The researchers are already closely following the associations between the burden of disease and hospitalization and the ongoing changes in diet in Greenland. This includes the numbers of people with various cardiovascular diseases and the changes in the overall burden of disease in a population that is undergoing such major changes to their living conditions.

“We know that the standard diets of most people in most high-income countries have disadvantages, but even more attention might need to be focused on the diets of specific groups of people who have such a genetic profile.”

CPT1A missense mutation associated with fatty acid metabolism and reduced height in Greenlanders” has been published in Circulation: Cardiovascular Genetics. The study was funded by grants from the Danish Council for Independent Research, Greenland’s Ministry of Education, Culture, Research and Church and others. The Danish National Biobank, which is supported by grants from the Novo Nordisk Foundation, contributed to the research project by processing and storing the blood tests from the 1570 study participants.

Line Skotte
Post.doc
Line Skotte's research is focused on developing and applying statistical and computational methods for genomic and transcriptomic data in medical genetics.
Anders Koch
Senior researcher
The primary research field is infectious disease epidemiology in Greenland based on field studies, national registries, and biobanks. This includes both infectious diseases that are frequent in Greenland and cause a high burden of disease, and diseases particular to Greenland. Besides this the work function includes supervision of PhD- and other students, besides scientific collaboration with partners in Greenland and in other circumpolar areas.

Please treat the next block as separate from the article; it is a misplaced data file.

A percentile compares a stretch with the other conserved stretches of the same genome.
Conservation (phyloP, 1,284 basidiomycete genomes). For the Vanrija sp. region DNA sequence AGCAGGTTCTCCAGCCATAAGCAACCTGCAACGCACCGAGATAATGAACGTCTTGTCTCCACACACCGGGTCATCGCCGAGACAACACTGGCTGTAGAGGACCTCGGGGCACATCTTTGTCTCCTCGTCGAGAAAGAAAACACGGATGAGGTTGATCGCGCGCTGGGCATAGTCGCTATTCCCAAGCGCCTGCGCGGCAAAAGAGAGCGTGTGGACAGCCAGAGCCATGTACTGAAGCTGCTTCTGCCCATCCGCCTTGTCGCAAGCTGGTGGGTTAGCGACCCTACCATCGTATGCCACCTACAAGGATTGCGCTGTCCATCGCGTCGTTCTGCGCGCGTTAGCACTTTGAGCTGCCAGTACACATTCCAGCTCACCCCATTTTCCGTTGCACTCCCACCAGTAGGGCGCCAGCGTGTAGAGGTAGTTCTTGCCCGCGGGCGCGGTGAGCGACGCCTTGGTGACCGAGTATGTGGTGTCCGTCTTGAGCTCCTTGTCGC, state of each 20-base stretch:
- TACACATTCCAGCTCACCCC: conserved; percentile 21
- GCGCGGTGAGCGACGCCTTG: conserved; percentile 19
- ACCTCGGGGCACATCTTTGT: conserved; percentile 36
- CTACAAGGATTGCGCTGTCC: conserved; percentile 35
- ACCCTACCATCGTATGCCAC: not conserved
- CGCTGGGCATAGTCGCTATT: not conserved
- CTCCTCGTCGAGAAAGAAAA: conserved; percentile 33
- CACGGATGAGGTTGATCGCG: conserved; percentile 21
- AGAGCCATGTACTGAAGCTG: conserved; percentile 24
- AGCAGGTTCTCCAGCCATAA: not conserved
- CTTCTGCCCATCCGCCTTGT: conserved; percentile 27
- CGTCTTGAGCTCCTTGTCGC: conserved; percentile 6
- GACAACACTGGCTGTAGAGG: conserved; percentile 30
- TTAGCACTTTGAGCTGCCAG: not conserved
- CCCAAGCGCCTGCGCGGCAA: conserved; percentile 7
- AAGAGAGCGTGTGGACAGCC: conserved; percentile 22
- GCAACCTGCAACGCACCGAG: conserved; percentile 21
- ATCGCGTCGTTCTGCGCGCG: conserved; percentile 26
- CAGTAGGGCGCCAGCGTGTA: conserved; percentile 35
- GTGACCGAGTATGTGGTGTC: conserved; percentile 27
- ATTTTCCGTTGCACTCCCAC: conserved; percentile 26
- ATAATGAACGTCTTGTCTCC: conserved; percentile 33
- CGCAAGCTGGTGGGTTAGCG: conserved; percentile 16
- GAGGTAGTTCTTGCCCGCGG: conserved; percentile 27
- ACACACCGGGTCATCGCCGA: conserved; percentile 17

Bjarke Feenstra
Senior Scientist
Bjarke Feenstra is a senior research scientist in the Department of Epidemiology Research at Statens Serum Institut. He has an academic background in both biology and statistics, a Ph.D. in statistical genetics, and several years of international experience from USA and Iceland. He pursues research questions in genetic epidemiology, primarily with a focus on childhood traits and diseases. One example is a serious digestive system disease in newborns, known as pyloric stenosis. Dr. Feenstra led the two first genome-wide association studies (GWAS) of the disease followed up by functional work that suggests possible future strategies for prevention. Another recent example concerns febrile seizures after Measles, Mumps, and Rubella (MMR) vaccination. Although generally well-tolerated, MMR vaccination almost triples the risk of febrile seizures in the second week following vaccination. In a series of GWAS analyses, Dr. Feenstra and colleagues were able to identify genetic loci associated with febrile seizures in general and specifically as adverse events of MMR vaccination. Other examples includes studies of preterm delivery, birth weight, childhood eczema, age at menarche, childhood dental health and hypospadias. In addition to the aforementioned projects, Dr. Feenstra pursues research interests in theoretical questions, such as the possibility of detecting sample mix-ups using known SNP-phenotype associations. The combination of detailed phenotype information from Danish health registers and large collections of biospecimens in the Danish National Biobank at SSI provide unique opportunities for genetic epidemiology research.